2024 Undergraduate Research Showcase

Inheritance, Property Reform, and the Language of Original Sin in Nathaniel Hawthorne's The House of the Seven Gables

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Student Presentation

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Dr. Tom Hillard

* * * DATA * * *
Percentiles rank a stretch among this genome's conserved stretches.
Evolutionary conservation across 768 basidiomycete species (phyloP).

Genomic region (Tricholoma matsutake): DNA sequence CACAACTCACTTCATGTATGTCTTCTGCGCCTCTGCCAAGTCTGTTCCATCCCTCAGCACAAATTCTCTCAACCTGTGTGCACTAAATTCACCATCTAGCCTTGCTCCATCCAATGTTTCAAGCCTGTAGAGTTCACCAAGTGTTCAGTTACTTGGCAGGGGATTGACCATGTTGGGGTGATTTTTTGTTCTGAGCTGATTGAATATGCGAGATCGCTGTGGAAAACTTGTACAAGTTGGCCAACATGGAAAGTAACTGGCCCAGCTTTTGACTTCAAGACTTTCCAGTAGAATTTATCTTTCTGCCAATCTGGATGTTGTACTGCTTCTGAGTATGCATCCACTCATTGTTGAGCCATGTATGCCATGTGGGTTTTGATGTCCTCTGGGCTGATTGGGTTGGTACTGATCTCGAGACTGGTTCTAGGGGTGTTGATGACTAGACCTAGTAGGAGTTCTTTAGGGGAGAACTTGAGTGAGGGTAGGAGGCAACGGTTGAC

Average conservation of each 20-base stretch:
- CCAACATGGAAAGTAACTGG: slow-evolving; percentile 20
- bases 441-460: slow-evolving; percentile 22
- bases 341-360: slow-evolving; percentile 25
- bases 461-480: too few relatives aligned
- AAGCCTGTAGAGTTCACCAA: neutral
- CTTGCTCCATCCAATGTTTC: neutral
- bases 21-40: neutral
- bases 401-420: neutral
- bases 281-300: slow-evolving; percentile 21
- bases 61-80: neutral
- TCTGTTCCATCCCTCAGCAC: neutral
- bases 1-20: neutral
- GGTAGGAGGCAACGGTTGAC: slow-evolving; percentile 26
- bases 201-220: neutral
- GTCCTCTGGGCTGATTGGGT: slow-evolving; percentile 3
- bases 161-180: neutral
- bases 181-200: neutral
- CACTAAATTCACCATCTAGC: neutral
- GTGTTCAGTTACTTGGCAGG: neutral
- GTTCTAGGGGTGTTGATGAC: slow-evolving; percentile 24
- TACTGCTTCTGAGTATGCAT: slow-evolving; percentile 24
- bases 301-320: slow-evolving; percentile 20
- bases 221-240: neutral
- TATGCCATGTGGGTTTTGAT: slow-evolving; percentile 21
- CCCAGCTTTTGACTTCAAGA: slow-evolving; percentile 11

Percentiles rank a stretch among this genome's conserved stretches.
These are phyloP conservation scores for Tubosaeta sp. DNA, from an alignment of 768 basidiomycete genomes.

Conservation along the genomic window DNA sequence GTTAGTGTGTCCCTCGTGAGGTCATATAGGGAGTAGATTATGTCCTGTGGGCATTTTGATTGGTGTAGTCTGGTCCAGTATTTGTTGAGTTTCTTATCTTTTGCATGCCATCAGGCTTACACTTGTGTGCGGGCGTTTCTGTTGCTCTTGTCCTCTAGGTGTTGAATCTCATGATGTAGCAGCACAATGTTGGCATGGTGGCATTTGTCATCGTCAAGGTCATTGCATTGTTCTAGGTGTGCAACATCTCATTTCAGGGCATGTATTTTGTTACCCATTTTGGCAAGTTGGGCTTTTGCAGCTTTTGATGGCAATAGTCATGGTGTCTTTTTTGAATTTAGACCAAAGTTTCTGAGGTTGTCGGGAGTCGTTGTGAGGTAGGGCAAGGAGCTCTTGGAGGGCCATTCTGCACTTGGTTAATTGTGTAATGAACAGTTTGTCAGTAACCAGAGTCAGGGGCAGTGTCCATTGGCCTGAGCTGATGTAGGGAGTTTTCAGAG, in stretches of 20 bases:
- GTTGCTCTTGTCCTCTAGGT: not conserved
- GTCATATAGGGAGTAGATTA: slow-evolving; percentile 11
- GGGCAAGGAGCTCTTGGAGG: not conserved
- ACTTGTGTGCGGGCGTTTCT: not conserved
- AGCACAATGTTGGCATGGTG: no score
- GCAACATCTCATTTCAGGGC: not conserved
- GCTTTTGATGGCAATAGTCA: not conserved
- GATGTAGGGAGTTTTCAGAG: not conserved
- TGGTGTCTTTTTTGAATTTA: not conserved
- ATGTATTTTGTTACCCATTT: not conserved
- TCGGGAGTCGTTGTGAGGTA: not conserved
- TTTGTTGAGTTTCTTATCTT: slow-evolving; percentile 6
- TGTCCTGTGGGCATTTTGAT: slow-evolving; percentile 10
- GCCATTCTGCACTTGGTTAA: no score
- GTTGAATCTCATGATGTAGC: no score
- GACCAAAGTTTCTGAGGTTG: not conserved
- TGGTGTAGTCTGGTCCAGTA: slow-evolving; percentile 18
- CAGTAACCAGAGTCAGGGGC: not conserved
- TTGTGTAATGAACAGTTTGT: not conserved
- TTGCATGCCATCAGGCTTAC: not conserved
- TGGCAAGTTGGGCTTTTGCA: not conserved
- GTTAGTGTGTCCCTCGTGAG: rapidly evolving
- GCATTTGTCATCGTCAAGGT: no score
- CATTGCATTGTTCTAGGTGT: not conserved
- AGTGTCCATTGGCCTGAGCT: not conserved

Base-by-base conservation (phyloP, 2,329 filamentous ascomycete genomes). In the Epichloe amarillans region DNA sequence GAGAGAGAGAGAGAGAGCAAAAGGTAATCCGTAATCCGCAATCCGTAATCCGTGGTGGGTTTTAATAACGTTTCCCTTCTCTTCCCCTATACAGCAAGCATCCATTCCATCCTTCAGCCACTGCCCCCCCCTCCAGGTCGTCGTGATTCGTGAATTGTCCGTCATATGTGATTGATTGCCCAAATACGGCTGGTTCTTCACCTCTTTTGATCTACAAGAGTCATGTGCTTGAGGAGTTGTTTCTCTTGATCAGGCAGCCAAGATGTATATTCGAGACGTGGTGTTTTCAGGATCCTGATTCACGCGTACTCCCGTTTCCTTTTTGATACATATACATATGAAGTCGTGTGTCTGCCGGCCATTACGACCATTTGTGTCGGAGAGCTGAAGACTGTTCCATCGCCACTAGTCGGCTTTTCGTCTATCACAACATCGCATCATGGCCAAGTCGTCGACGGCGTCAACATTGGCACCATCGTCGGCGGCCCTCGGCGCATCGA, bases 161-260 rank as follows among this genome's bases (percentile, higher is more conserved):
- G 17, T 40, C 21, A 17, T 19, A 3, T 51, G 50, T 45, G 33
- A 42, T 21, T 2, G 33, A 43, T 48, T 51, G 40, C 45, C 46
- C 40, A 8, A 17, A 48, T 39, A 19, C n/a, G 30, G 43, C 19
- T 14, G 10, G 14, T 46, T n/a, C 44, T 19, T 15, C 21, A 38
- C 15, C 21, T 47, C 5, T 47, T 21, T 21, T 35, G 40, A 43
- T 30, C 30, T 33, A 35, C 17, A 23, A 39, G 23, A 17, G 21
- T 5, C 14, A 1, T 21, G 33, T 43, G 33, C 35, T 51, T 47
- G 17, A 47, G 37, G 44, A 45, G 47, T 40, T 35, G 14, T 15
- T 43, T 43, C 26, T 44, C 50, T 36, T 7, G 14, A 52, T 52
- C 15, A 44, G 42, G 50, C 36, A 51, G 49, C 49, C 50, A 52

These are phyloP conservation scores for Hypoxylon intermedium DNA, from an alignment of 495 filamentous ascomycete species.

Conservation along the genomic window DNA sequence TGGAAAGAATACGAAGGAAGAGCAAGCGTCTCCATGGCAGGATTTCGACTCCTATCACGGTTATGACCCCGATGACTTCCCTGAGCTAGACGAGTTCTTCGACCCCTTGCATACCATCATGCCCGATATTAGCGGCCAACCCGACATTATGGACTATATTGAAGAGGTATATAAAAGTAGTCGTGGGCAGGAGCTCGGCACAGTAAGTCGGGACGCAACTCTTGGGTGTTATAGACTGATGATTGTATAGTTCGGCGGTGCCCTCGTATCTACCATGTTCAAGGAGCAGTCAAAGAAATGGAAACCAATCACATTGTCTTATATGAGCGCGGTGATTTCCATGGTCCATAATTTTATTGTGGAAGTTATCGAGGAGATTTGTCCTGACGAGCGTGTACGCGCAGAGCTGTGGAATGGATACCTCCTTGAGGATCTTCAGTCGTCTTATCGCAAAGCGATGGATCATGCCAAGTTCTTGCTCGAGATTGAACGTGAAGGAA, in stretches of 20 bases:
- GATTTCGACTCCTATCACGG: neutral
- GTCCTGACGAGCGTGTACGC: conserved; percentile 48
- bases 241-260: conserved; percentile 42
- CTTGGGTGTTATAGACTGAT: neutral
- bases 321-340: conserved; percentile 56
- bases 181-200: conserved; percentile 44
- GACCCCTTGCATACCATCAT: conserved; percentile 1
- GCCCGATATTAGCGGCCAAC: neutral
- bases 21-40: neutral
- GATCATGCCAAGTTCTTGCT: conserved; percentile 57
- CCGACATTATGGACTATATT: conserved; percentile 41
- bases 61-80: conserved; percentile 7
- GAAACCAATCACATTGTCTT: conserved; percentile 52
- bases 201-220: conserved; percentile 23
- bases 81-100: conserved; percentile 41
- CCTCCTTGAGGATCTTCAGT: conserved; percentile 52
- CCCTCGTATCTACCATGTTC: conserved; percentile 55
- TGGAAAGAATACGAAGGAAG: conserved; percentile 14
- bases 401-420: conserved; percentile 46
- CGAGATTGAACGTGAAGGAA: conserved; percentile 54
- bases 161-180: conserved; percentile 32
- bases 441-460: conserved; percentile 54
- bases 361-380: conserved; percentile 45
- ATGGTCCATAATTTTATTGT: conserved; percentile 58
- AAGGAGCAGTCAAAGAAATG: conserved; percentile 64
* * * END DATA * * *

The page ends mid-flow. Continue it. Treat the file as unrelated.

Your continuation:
Throughout the body of scholarship on canonical nineteenth century American author Nathaniel Hawthorne, a recurring topic of interest is his relationship to radical reform projects of the Jacksonian Era (roughly 1828-1854), as well as his political views more generally. While Hawthorne’s personal connection to the utopian socialist commune Brook Farm in West Roxbury, Massachusetts has been thoroughly documented by biographers, the level of ambivalence regarding such socialist politics in his fiction remains a more open question which is continually debated by scholars. My research draws a connection between Hawthorne’s second romance, The House of the Seven Gables (1851), and the antebellum Working Men’s Movement, specifically the radical proposals for property redistribution of New York politician Thomas Skidmore. My analysis of Seven Gables alongside Skidmore’s treatise The Rights of Man to Property! (1829), reveals that, despite the novel’s conservative conclusion, Hawthorne reproduces the radical ideology of the property reform movement in a way that indicates not only a strong critique of emerging capitalist inequality in the American economy, but also reveals Hawthorne’s serious consideration of antebellum reformist goals and methods within his fiction.

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